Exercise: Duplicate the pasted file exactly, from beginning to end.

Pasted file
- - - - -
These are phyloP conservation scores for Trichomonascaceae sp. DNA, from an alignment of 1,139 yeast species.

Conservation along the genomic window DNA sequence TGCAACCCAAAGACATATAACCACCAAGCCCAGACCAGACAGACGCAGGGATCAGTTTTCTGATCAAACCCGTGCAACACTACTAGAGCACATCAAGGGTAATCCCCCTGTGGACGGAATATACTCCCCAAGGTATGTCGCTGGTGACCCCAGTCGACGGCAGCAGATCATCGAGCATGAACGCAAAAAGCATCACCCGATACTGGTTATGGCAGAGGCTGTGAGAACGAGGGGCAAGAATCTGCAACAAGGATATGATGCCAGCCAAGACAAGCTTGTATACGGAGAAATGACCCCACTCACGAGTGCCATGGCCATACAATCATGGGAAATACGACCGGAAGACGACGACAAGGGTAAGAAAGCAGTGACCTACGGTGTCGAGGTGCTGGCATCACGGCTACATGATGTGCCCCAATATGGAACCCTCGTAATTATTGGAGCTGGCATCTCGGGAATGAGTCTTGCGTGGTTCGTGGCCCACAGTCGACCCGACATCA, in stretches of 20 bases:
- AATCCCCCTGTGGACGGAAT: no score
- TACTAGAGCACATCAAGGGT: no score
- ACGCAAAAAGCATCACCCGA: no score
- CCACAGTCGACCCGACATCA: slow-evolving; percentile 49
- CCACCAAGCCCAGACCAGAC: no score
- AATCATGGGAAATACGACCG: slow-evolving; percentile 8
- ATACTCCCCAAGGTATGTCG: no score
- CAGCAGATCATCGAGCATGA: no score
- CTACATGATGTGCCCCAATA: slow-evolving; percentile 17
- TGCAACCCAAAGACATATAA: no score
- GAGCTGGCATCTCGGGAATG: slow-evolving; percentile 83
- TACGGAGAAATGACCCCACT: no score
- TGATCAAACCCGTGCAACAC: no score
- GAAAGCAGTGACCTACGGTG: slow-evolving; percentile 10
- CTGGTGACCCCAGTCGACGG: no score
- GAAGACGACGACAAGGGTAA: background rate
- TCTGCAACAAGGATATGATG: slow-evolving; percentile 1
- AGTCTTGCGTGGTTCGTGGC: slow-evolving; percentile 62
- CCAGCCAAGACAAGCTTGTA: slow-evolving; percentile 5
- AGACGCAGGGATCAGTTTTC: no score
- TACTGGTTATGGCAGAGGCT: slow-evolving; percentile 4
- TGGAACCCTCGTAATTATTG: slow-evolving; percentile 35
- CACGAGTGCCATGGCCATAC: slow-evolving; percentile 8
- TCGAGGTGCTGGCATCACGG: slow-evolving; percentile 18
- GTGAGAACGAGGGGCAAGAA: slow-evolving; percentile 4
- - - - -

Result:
These are phyloP conservation scores for Trichomonascaceae sp. DNA, from an alignment of 1,139 yeast species.

Conservation along the genomic window DNA sequence TGCAACCCAAAGACATATAACCACCAAGCCCAGACCAGACAGACGCAGGGATCAGTTTTCTGATCAAACCCGTGCAACACTACTAGAGCACATCAAGGGTAATCCCCCTGTGGACGGAATATACTCCCCAAGGTATGTCGCTGGTGACCCCAGTCGACGGCAGCAGATCATCGAGCATGAACGCAAAAAGCATCACCCGATACTGGTTATGGCAGAGGCTGTGAGAACGAGGGGCAAGAATCTGCAACAAGGATATGATGCCAGCCAAGACAAGCTTGTATACGGAGAAATGACCCCACTCACGAGTGCCATGGCCATACAATCATGGGAAATACGACCGGAAGACGACGACAAGGGTAAGAAAGCAGTGACCTACGGTGTCGAGGTGCTGGCATCACGGCTACATGATGTGCCCCAATATGGAACCCTCGTAATTATTGGAGCTGGCATCTCGGGAATGAGTCTTGCGTGGTTCGTGGCCCACAGTCGACCCGACATCA, in stretches of 20 bases:
- AATCCCCCTGTGGACGGAAT: no score
- TACTAGAGCACATCAAGGGT: no score
- ACGCAAAAAGCATCACCCGA: no score
- CCACAGTCGACCCGACATCA: slow-evolving; percentile 49
- CCACCAAGCCCAGACCAGAC: no score
- AATCATGGGAAATACGACCG: slow-evolving; percentile 8
- ATACTCCCCAAGGTATGTCG: no score
- CAGCAGATCATCGAGCATGA: no score
- CTACATGATGTGCCCCAATA: slow-evolving; percentile 17
- TGCAACCCAAAGACATATAA: no score
- GAGCTGGCATCTCGGGAATG: slow-evolving; percentile 83
- TACGGAGAAATGACCCCACT: no score
- TGATCAAACCCGTGCAACAC: no score
- GAAAGCAGTGACCTACGGTG: slow-evolving; percentile 10
- CTGGTGACCCCAGTCGACGG: no score
- GAAGACGACGACAAGGGTAA: background rate
- TCTGCAACAAGGATATGATG: slow-evolving; percentile 1
- AGTCTTGCGTGGTTCGTGGC: slow-evolving; percentile 62
- CCAGCCAAGACAAGCTTGTA: slow-evolving; percentile 5
- AGACGCAGGGATCAGTTTTC: no score
- TACTGGTTATGGCAGAGGCT: slow-evolving; percentile 4
- TGGAACCCTCGTAATTATTG: slow-evolving; percentile 35
- CACGAGTGCCATGGCCATAC: slow-evolving; percentile 8
- TCGAGGTGCTGGCATCACGG: slow-evolving; percentile 18
- GTGAGAACGAGGGGCAAGAA: slow-evolving; percentile 4